'For sure, to hug a fancied case
That never did, and never can take place,
And for the pleasures it can give,
Neglect the facts of real life,
Is madness in its greatest height,

Or I mistake the matter quite."" The minds of young persons, who spend their time in reading fiction, generally become completely dissipated ;-—they lose a relish for facts connected with the system of nature and the history of mankind when represented in their true light. They are like the man that has become addicted to the use of strong drink, who is not satisfied with the refreshing and healthy beverage nature has freely supplied, but require some thing of stimulating nature to excite and elevate his feelings. There is sufficient variety in the existing scenes of creation and providence, without having recourse to scenes of fiction to instruct and gratify a rational mind. “If we survey the Alpine scenes of nature; if we explore the wonders of the ocean; if we penetrate the subterraneous recesses of the globe; if we investigate the structure and economy of the animal and vegetable tribes; if we raise our eyes to the rolling orbs of heaven; and if we contemplate the moral scenery which is every where displayed around us .-shall we not find a sufficient variety of every thing that is calculated to interest and improve the mind ?" Parents, therefore, who permit their children to more than waste their time in reading fictitous narratives, (the wild vagaries of an unbridled imagination,) or neglect to furnish them with suitable books—such as will be calculated to interest and instruct them, are certainly very censurable. Do they feel the responsiblility that rests upon them to “train up their child in the way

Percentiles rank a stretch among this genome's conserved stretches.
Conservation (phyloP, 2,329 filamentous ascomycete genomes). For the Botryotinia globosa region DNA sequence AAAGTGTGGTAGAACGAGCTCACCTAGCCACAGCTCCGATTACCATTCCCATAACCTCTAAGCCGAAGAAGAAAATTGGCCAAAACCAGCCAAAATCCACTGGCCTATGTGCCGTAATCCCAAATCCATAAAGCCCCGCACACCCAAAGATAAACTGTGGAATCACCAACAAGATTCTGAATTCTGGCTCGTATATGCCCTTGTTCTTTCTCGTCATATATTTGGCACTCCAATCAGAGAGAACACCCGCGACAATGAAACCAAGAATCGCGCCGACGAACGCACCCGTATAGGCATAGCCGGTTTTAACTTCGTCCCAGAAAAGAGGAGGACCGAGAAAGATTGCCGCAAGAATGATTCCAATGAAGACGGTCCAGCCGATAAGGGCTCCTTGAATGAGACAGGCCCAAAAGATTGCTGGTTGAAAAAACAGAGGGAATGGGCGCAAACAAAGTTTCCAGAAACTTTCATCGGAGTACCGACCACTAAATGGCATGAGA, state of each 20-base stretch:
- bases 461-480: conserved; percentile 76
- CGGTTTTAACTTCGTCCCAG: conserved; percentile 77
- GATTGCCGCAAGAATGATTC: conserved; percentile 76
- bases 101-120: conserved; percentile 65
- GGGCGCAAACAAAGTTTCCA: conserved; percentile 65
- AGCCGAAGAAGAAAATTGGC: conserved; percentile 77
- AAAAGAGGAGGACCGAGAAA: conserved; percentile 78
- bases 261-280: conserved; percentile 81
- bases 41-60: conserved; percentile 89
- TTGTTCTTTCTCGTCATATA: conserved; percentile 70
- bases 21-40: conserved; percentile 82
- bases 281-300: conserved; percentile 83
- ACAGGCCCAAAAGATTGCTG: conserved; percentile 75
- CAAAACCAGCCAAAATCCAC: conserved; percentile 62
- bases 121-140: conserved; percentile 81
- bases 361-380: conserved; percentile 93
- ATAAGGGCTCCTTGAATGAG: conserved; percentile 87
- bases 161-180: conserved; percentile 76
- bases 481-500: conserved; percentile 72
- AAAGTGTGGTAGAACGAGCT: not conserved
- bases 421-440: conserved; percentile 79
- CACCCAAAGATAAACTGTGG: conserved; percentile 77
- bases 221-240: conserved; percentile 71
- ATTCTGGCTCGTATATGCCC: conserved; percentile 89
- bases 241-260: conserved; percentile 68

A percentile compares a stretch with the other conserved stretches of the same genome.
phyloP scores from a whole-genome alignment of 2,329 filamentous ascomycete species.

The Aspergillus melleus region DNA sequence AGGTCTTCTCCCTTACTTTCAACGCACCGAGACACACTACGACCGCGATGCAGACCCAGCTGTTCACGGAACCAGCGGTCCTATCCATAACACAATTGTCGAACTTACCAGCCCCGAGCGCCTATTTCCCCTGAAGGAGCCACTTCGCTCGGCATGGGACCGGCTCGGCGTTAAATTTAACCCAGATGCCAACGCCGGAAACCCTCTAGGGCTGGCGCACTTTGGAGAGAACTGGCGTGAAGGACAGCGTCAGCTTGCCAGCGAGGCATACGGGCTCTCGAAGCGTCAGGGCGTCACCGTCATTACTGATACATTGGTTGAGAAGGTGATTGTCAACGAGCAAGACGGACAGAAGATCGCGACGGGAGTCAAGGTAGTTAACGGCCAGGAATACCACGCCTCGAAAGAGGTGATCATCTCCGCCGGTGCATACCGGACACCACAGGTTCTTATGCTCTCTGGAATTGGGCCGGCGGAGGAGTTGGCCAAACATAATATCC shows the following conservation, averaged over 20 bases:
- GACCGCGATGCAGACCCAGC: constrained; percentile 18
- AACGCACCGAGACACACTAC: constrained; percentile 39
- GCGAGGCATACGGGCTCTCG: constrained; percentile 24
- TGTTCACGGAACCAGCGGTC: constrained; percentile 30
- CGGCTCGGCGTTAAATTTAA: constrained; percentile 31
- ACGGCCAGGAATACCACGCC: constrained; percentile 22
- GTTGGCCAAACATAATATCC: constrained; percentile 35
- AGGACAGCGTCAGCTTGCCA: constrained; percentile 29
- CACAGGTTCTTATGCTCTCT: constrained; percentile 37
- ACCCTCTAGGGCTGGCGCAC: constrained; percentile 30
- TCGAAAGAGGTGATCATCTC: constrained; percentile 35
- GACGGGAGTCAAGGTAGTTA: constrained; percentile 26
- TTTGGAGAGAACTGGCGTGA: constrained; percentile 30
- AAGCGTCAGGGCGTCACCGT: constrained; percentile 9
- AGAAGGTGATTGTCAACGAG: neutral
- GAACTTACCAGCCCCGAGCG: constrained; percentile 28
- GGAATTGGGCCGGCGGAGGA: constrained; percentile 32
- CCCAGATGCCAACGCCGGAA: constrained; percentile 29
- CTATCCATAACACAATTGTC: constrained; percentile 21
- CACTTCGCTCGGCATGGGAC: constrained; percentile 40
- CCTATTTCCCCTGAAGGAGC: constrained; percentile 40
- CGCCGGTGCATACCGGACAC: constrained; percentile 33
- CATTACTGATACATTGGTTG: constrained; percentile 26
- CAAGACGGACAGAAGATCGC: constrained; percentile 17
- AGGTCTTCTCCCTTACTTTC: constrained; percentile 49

he should go” as they ought? Are they sensible of the
duties they owe to their children, who are looking up to
and depending upon them for advice and instruction
--to the community with which they are to associate,
and a part of which they are soon to become and to
God who has placed them for a season under their care,
and who will call them to an account for the manner in
which they train them up ? If they did they would not
be indifferent to this important subject. Youth is em-
phatically the seed time of life. Much care should be
taken therefore in the selection of the seed to be sown.

66Tis education forms the common mind :-
Just as the twig is bent the tree's inclined."